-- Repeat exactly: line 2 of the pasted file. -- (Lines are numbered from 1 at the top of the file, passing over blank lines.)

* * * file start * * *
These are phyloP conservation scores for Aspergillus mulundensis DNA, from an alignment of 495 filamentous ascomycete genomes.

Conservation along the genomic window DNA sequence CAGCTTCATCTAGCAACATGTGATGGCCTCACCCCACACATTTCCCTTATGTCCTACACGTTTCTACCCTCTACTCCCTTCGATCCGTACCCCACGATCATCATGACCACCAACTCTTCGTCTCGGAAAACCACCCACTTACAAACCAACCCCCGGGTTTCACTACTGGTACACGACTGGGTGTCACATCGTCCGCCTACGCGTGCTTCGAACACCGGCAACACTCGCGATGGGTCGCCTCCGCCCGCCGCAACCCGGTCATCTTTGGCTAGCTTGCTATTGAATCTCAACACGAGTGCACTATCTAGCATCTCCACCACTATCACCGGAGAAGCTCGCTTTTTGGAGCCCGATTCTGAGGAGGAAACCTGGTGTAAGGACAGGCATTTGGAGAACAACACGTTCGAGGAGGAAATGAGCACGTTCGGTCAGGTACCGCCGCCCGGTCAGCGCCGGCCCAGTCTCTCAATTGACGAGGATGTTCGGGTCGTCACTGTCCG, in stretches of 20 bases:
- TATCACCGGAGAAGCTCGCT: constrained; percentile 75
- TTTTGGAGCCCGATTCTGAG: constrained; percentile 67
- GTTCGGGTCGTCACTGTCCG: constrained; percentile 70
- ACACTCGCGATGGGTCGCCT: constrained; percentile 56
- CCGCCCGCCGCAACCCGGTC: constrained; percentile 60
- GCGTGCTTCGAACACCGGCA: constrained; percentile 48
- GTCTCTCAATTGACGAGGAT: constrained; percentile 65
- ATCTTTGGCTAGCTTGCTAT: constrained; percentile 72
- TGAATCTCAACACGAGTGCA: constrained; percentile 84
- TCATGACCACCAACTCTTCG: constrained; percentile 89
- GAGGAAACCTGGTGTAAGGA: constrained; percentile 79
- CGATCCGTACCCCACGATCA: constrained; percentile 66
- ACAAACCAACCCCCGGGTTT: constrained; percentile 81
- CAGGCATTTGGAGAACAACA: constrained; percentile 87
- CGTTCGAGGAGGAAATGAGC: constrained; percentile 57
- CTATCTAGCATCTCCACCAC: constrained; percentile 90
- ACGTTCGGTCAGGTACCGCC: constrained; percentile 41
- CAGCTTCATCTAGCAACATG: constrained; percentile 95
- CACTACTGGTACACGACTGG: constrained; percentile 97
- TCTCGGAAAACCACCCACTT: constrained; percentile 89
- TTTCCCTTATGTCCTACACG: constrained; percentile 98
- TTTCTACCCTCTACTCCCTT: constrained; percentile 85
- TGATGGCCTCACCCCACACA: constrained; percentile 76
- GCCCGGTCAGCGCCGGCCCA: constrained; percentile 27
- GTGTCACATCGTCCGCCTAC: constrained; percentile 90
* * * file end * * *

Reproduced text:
Conservation along the genomic window DNA sequence CAGCTTCATCTAGCAACATGTGATGGCCTCACCCCACACATTTCCCTTATGTCCTACACGTTTCTACCCTCTACTCCCTTCGATCCGTACCCCACGATCATCATGACCACCAACTCTTCGTCTCGGAAAACCACCCACTTACAAACCAACCCCCGGGTTTCACTACTGGTACACGACTGGGTGTCACATCGTCCGCCTACGCGTGCTTCGAACACCGGCAACACTCGCGATGGGTCGCCTCCGCCCGCCGCAACCCGGTCATCTTTGGCTAGCTTGCTATTGAATCTCAACACGAGTGCACTATCTAGCATCTCCACCACTATCACCGGAGAAGCTCGCTTTTTGGAGCCCGATTCTGAGGAGGAAACCTGGTGTAAGGACAGGCATTTGGAGAACAACACGTTCGAGGAGGAAATGAGCACGTTCGGTCAGGTACCGCCGCCCGGTCAGCGCCGGCCCAGTCTCTCAATTGACGAGGATGTTCGGGTCGTCACTGTCCG, in stretches of 20 bases: